Temperature was around -2 °C, skies were cloudy.
In direct light, the snow was wet and heavy.
The double track snow trails were 100% ridable thanks to the snowmobile trails and heavy foot traffic. The snow has been packed down nicely, but flotation can be a problem in the open areas exposed to direct sunlight. Packed snow was about 2-4" deep, but wet and heavy in the direct sunlight. The snows trails are bumpy.
Originally, my tires were at 12-15 psi and the rear tire struggled to float on the snow. Once the pressure was lowered to below 10 psi, flotation on the snow was greatly improved. Moreover, the softer tire also helped cushion the bumpy ride.
The single track snow trails were poor and roughly 33% ridable. There's been little to no traffic, and the snow is 3-6" deep. In addition, the snow is loose, wet and heavy. Flotation was not possible. Under coverage from the trees, it's possible to bike through the snow on flat surfaces in straight lines. However, the slightest incline became too difficult to bike through the snow with regular tires. As a result, the pines were skipped. Wider tires are recommended for this and I'll probably switch to 3" knobby tires on Large Marge rims (65mm wide).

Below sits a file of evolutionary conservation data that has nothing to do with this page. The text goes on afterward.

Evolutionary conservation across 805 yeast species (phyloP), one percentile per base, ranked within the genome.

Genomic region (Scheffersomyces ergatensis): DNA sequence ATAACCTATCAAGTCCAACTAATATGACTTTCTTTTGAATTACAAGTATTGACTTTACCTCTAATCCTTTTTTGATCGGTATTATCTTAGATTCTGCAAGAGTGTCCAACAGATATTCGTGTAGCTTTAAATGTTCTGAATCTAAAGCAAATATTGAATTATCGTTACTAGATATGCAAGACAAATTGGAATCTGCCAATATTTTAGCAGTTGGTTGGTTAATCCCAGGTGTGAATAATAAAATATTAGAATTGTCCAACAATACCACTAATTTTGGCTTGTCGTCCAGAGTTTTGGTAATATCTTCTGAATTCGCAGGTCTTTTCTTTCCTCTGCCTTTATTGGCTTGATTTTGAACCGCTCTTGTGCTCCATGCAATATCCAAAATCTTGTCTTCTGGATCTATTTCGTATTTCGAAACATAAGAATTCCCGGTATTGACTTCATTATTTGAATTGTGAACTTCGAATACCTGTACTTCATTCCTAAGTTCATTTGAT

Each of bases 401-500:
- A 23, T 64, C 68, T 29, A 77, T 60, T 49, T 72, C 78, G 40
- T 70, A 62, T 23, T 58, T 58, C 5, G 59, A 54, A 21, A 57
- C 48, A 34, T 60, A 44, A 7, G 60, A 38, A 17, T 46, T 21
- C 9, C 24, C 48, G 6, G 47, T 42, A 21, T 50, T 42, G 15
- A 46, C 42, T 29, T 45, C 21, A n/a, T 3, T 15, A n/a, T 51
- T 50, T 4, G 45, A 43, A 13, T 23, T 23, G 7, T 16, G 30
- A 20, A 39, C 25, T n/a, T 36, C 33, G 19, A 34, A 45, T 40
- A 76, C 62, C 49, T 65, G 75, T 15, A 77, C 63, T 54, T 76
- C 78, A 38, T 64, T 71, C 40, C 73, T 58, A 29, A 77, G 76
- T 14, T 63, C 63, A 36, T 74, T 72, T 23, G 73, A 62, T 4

As a result, focus was primarily on snowmobile tracks and double track trails as they were 100% ridable.
There were a few trail users this afternoon. I only encountered one cross country skier and we chatted for a while. According to him, the snow trails were not ideal for skiing but provided a good workout.
Bike was equipped with knobby tires (2.3" front, 2.4" rear) at less than 10 psi.